News of the Week
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WILL "BASIC" LOSS AFFECT PRODUCTION? DDRESS1NG the Motor Trades' I-1 Luncheon Club in Manchester recently, the director of the Society of Motor Manufacturers and Traders, Mr. Gresham Cooke, said that during the dark days of the war people dreamt of
cheap and unlimited motoring. The brave new world hailed so joyously in July, 1945, looked like petering out in a downward spiral of boredom and frustration. The Society was watching the situation to see the effect on ppoduction if people cannot get to work, owing to the abolition of the basic ration. If production be lowered, it would at once bring the matter to the notice of Mr. Gaitskell.
The motor industry was now exporting commercial vehices and cars at the rate of £2,000,000 a week—enough to buy the rations of 5,000,000 people. It was, above all, the industry of flow production. It stands in such a position that the performance of all other industry is likely to be judged by it. That is why it would be the maddest folly if it were to be cut back at present, but, fortunately, the intention of the Government is to encourage a rising production for 1948.
ROYAL SHOW PLANS FOR NEXT THREE YEARS THE showground of next year's Royal Show, to be held at York from July 6-9, will be at Knavesmire, next to the racecourse, and will be slightly in excess of 100 acres.
The 1949 show will be at Shrewsbury. If a suitable site can be found at Plymouth, the show will be held there in 1950. In any event, the Royal Agricultural Society of England hopes that the 1950 show will be in Devon.
NEW DRAFT WAGES ORDER ISSUED A DRAFT of R.H. 23, containing the 1-1 Road Haulage Central Wages Board's proposals for increased wages for haulage workers, has now been prepared. Objections may be made in writing up to December 9 and must be sent to the Secretary of the Board at Queen Anne's Chambers, 28, Broadway, London, S.W.1.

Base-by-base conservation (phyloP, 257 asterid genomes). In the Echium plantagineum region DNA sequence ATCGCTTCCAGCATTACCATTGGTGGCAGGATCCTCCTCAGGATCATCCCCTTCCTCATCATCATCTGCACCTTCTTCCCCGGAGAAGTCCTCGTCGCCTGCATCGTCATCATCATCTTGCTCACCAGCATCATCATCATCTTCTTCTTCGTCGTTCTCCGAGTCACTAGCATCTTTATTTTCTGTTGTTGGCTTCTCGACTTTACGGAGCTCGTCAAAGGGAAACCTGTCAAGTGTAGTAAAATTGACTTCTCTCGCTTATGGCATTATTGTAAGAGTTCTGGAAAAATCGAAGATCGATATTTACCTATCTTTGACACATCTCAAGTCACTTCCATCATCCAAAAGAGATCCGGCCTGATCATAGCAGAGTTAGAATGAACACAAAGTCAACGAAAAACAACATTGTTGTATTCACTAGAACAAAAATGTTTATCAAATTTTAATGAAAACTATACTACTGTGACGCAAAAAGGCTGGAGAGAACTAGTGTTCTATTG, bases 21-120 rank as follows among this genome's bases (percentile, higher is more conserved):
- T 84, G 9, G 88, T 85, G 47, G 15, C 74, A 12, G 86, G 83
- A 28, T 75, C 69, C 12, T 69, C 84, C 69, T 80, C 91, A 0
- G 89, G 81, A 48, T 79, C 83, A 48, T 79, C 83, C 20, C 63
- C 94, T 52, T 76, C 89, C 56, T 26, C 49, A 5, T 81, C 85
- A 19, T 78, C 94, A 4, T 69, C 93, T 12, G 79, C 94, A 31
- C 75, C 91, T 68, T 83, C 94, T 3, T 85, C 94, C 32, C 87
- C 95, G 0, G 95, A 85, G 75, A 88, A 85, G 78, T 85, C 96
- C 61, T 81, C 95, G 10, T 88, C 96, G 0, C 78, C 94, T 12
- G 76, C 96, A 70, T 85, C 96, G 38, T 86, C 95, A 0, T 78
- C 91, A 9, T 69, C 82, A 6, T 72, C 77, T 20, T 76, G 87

The main proposals were outlined in "The Commercial Motor" on November 14. In addition to the rates tabulated in that issue, a flat-rate increase of 4s. a week is recommended for workers employed on the carriage of indivisible loads, and foremen, removal packers, and porters engaged in the furniture warehousing and removal industry.
New paragraphs have been introduced, dealing with guaranteed weekly
remuneration and holidays. "Night work" is to begin at 9 p.m. instead of 10 p.m., and end at 6 am, instead of 4 a.m. Oxford is to become a Grade I area.
The Board is to submit its proposals to the Minister of Labour. They will not become effective until further notice is given.
At the conference of the National Association of Furniture Warehousemen and Removers in London last May, the Association decided to withdraw from the Joint Industrial Council for the removal industry, and strong views were expressed on the fixing of wages for members of the removal industry by the Road Haulage Central Wages Board.
THORNYCROFT FULLY BOOKED FOR 18 MONTHS nN August 1 last, John I Thornycrott \--land Co., Ltd., had sufficient. orders in hand, including a large contract from the South African Railways, to keep the works at full capacity for 18 months. Intense effort has been required to maintain the output of vehicles at the level of last year. Availability of labour and materials has been progressively worsening, and to-day it is impossible to maintain a balanced supply of materials and production.
This statement was made by Sir John E. Thornycroft, KR.E., governing director and chairman, in his annual review. He said that of the Basingstoke output for the year, 43.6 per cent.
in value was exported. • 1.• The company's metropolitan service station, which was specially constructed in 1916 to be able to accommodate the heaviest vehicles on both 'floors, was being compulsory acquired. by Westminster City Council. It was to be demolished and replaced by workmen's tenement flats, A service station had been purchased in Clapham Road, but a building licence could not be obtained to male the necessary alterations.
EXPORTS WORTH £19,400,000 THE latest Board of Trade returns show that of the total exports in October, one third were comprised of machinery and vehicles. The sterling value of vehicles exported was 119,400,000, or £2,700,000 higher than the July figure.